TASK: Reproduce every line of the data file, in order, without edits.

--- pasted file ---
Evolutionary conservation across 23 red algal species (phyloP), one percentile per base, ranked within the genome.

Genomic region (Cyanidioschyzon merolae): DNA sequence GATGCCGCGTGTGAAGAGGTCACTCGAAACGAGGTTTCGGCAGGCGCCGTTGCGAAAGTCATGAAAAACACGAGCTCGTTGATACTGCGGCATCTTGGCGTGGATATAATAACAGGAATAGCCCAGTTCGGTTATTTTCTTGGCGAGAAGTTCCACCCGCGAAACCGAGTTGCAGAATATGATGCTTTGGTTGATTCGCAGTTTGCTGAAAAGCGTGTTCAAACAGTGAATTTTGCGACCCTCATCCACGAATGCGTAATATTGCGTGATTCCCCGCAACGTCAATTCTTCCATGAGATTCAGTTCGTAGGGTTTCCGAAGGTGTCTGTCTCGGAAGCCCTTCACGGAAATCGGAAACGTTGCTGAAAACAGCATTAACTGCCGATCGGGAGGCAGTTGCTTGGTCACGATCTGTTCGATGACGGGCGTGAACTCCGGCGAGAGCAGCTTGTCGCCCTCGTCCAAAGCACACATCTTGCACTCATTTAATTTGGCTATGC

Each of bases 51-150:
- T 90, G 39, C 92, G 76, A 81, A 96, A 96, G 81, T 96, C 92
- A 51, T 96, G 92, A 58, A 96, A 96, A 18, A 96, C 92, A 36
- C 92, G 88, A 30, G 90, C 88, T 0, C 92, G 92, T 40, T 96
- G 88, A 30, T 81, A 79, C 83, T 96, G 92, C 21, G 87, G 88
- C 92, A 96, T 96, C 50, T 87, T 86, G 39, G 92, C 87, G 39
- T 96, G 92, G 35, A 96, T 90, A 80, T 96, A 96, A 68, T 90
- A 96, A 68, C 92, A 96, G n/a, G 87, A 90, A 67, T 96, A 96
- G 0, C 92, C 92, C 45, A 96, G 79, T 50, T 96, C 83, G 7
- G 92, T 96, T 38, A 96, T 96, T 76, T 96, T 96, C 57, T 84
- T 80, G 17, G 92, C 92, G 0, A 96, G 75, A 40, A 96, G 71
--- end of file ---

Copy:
Evolutionary conservation across 23 red algal species (phyloP), one percentile per base, ranked within the genome.

Genomic region (Cyanidioschyzon merolae): DNA sequence GATGCCGCGTGTGAAGAGGTCACTCGAAACGAGGTTTCGGCAGGCGCCGTTGCGAAAGTCATGAAAAACACGAGCTCGTTGATACTGCGGCATCTTGGCGTGGATATAATAACAGGAATAGCCCAGTTCGGTTATTTTCTTGGCGAGAAGTTCCACCCGCGAAACCGAGTTGCAGAATATGATGCTTTGGTTGATTCGCAGTTTGCTGAAAAGCGTGTTCAAACAGTGAATTTTGCGACCCTCATCCACGAATGCGTAATATTGCGTGATTCCCCGCAACGTCAATTCTTCCATGAGATTCAGTTCGTAGGGTTTCCGAAGGTGTCTGTCTCGGAAGCCCTTCACGGAAATCGGAAACGTTGCTGAAAACAGCATTAACTGCCGATCGGGAGGCAGTTGCTTGGTCACGATCTGTTCGATGACGGGCGTGAACTCCGGCGAGAGCAGCTTGTCGCCCTCGTCCAAAGCACACATCTTGCACTCATTTAATTTGGCTATGC

Each of bases 51-150:
- T 90, G 39, C 92, G 76, A 81, A 96, A 96, G 81, T 96, C 92
- A 51, T 96, G 92, A 58, A 96, A 96, A 18, A 96, C 92, A 36
- C 92, G 88, A 30, G 90, C 88, T 0, C 92, G 92, T 40, T 96
- G 88, A 30, T 81, A 79, C 83, T 96, G 92, C 21, G 87, G 88
- C 92, A 96, T 96, C 50, T 87, T 86, G 39, G 92, C 87, G 39
- T 96, G 92, G 35, A 96, T 90, A 80, T 96, A 96, A 68, T 90
- A 96, A 68, C 92, A 96, G n/a, G 87, A 90, A 67, T 96, A 96
- G 0, C 92, C 92, C 45, A 96, G 79, T 50, T 96, C 83, G 7
- G 92, T 96, T 38, A 96, T 96, T 76, T 96, T 96, C 57, T 84
- T 80, G 17, G 92, C 92, G 0, A 96, G 75, A 40, A 96, G 71